Controversy in museums revisited: The role of museums in controversy #throwbackthursday

What are visitors’ expectations about museums and controversy? This post outlines some of the conclusions from the Exhibitions as Contested Sites Project discussed in Kelly, L. (2006). Museums as Sources of Information and Learning: the decision making process. In Witcomb, A. and Cameron, F. (Eds.) (2006) Contest and Contemporary Society: Redefining Museums in the 21st Century. Open Museum Journal. Vol 8, Accessed 22 April, 2014.

People strongly support the role of museums in providing information about important and controversial issues as long as they provide mechanisms for visitors to make comments about them. [The rise of social media and digital tools available in-gallery has gone a long way to make this possible]. Museums must recognise that visitors come with a range of strongly held views, and that some seek confirmation of these whereas others are more open to change. It is suggested that the museums act as mediators of information and knowledge for a range of users to access on their own terms; through their own choices; and within their own place and time. The challenge is to provide this for range of visitors within a contemporary context and with relevance to them and their lives.

Although participants in the focus groups [conducted as part of the research] were clear about the general educational role of museums, particularly in children’s learning, the results suggest that when presented with difficult and controversial issues the ways they see museums dealing with these needs serious reflection on the museums’ part about the capability and authority they have to do this:

I think the museum in many ways provides a taster and actually galvanises people to think they might want to explore this further. But for it to be there and try to represent a very broad view of something to a very wide spectrum of people [is] tremendously difficult. I have grave concerns about their ability, their capacity to do it (Sydney parent focus group participant, 30-49 years).

Some of the key questions that visitors raised that are worth further thought and reflection are issues about authority, whose voice/s are being represented and trust. Finally, in engaging audiences in ways that they like to learn through finding the right balance between being popular and being populist; being controversial and critical; between providing information and generating knowledge; and recognising the relationship between learning and entertainment need to be considered. The crucial role that leadership plays also needs further reflection. In conjunction with this, the willingness of museum management at all levels to embrace a truly visitor-focussed agenda must be questioned.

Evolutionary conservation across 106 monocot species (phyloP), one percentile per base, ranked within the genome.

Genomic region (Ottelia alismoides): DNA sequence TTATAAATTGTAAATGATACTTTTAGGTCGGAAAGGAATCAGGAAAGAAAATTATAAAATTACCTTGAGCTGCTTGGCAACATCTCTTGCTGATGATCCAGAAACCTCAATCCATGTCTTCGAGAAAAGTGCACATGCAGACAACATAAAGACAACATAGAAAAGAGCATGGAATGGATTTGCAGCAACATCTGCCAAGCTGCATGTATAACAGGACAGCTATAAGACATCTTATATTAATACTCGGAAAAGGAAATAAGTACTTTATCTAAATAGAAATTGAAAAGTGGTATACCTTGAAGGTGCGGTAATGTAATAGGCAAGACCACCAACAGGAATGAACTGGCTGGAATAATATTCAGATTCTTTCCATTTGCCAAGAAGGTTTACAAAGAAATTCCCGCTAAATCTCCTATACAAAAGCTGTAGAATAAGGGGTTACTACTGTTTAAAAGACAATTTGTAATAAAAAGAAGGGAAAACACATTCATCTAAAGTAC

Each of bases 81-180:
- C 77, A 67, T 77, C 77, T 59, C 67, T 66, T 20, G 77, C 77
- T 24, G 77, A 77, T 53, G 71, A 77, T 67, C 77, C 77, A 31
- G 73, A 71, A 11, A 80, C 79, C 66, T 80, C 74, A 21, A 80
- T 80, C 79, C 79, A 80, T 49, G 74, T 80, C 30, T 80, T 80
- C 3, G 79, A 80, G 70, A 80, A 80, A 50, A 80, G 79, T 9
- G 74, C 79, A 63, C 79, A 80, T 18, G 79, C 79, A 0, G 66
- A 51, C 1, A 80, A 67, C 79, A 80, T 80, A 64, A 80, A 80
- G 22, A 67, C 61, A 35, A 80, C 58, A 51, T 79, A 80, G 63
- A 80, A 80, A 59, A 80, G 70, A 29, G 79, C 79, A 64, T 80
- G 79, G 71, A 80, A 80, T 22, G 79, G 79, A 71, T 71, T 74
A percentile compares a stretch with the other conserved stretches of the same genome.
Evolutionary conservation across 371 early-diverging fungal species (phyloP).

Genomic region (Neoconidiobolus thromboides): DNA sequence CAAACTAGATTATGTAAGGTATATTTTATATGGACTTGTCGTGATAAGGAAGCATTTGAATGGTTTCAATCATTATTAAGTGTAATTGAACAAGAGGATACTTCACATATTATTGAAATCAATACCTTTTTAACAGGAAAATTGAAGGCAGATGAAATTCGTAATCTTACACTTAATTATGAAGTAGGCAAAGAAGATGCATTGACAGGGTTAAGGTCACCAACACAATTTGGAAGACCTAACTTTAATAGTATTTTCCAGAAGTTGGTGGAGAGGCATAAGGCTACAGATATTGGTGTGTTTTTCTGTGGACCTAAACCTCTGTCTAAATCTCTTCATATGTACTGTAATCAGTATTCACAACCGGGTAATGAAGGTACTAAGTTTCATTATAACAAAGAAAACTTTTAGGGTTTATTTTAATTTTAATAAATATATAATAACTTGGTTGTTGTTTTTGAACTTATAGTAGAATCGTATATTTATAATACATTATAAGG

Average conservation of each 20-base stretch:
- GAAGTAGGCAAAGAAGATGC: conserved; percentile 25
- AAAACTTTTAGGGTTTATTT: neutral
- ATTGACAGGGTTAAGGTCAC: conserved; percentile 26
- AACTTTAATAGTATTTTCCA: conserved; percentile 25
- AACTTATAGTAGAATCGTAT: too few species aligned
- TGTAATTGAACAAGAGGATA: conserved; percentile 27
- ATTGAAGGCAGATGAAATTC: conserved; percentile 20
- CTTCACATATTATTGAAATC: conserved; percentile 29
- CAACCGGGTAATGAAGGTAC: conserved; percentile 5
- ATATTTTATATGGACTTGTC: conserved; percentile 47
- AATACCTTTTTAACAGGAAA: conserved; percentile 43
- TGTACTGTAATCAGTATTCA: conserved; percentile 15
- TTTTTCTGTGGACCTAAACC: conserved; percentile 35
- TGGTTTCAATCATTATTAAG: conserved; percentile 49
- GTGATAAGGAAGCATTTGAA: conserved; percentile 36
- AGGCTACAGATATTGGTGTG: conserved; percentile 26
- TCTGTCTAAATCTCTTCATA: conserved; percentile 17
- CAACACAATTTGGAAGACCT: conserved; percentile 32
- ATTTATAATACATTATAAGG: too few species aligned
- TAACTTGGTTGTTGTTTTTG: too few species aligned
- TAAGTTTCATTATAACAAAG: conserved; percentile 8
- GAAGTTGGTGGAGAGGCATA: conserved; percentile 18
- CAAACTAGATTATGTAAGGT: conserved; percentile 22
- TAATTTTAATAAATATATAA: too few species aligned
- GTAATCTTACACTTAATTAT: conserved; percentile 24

Overall, focus group respondents felt that people will make of their visit what they want to, choosing how they engage with a topic on their own terms, based on their own interests and prior experiences:

Museums are pretty much as challenging or non-challenging as you make them. You can walk through the War Memorial and look at the models, look at the submarines and walk out. Or you can take a tour and have someone tell you about it, or you can read about the stories, so it depends what you want from it. You can walk in and go “Gee”, or you can find out a lot of information. So it depends on what you’re looking for or what you want from it (Canberra focus group participant, 18-30 years).

This is the wonderful and unique nature of the museum experience: that it appeals to and engages a huge variety of people on so many levels. Museums are strongly viewed as being one of a wide range of information sources and as an important catalyst for learning, being accessed and actively used by many different kinds of people. Visitors recognise and value this role, and trust that museums will do this to the best of their ability.

[The paper also presents a range of data from across the sector and across audiences that underpin these findings. The whole paper is available online here]

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